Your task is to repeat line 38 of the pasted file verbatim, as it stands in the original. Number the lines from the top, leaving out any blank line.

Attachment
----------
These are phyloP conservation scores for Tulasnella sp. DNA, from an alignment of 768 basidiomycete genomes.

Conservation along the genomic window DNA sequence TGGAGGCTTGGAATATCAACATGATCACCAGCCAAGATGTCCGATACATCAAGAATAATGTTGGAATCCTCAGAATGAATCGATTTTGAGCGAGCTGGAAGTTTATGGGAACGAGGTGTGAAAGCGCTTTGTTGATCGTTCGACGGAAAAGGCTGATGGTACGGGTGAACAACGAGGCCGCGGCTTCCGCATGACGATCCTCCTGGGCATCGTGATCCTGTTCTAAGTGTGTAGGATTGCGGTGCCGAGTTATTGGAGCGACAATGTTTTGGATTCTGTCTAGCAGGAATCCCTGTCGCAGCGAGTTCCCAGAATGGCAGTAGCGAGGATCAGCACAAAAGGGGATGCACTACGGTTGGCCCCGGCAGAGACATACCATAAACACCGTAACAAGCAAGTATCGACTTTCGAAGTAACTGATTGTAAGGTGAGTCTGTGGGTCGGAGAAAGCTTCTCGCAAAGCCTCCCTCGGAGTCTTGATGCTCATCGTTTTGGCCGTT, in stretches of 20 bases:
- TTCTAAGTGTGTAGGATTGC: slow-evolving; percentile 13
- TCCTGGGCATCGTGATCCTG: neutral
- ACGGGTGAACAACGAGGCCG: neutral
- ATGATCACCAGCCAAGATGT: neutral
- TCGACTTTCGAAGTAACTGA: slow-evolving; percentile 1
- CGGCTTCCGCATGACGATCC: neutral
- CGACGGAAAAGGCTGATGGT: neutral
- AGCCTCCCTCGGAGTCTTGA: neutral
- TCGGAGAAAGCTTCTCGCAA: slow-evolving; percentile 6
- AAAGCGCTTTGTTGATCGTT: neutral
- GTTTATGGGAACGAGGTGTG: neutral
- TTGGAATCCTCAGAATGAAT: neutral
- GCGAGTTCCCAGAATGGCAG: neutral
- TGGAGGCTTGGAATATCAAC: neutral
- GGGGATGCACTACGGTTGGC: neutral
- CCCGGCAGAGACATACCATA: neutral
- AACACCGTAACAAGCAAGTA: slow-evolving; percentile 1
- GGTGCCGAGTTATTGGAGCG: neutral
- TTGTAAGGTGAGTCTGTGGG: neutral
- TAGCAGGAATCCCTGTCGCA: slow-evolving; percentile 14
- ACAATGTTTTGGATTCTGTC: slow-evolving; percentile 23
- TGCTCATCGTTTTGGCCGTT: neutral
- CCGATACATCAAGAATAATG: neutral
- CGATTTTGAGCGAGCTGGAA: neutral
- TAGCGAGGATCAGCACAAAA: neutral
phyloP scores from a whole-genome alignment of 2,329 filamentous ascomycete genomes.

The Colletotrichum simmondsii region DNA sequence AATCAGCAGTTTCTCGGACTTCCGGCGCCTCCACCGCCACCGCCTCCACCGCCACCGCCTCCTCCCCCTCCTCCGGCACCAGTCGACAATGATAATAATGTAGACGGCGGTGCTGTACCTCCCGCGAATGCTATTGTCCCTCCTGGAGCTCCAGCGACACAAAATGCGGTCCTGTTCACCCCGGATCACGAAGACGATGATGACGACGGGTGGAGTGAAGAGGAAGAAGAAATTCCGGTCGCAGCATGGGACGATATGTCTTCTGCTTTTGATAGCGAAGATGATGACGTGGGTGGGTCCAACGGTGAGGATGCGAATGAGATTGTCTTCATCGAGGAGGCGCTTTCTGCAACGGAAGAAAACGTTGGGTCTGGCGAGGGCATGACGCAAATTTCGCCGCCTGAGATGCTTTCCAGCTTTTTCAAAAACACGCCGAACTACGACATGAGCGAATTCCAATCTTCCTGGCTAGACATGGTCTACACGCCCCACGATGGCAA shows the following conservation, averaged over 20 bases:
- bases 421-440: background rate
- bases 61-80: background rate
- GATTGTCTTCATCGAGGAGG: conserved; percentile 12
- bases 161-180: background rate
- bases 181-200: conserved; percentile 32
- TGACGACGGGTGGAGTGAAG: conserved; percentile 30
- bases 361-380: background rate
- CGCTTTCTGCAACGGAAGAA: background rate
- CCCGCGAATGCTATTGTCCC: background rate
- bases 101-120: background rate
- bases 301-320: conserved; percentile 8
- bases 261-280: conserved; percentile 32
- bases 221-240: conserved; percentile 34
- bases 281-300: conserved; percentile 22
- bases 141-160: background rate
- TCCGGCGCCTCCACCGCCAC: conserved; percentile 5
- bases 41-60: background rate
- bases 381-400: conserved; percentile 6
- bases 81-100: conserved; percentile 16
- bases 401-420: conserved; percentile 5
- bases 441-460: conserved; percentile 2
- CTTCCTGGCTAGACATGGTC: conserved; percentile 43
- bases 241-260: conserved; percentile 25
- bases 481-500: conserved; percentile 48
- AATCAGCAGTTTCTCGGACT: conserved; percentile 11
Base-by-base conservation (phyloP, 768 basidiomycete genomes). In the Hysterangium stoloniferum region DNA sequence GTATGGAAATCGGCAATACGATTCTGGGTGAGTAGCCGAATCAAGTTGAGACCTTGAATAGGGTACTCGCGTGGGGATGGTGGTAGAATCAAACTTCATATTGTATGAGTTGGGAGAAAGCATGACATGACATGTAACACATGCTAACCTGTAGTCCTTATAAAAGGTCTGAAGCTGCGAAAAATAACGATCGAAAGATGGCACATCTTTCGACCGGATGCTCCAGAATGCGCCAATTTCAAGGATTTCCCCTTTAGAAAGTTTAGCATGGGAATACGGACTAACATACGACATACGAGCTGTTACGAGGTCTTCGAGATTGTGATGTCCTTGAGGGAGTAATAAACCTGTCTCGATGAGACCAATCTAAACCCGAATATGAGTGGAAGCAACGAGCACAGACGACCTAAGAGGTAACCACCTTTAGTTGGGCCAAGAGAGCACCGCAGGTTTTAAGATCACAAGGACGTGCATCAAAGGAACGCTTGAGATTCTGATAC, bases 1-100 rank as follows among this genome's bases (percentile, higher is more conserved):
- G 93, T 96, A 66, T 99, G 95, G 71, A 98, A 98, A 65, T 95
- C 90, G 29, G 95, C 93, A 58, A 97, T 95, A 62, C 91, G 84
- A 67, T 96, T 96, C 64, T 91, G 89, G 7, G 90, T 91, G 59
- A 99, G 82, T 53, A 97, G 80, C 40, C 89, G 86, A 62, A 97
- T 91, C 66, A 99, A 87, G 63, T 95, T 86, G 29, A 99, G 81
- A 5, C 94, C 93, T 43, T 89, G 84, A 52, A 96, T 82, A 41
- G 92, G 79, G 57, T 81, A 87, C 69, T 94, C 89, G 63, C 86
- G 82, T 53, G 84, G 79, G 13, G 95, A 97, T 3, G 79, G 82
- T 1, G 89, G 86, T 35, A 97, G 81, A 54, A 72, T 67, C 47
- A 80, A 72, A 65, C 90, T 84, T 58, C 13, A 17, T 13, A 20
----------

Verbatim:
- CCCGCGAATGCTATTGTCCC: background rate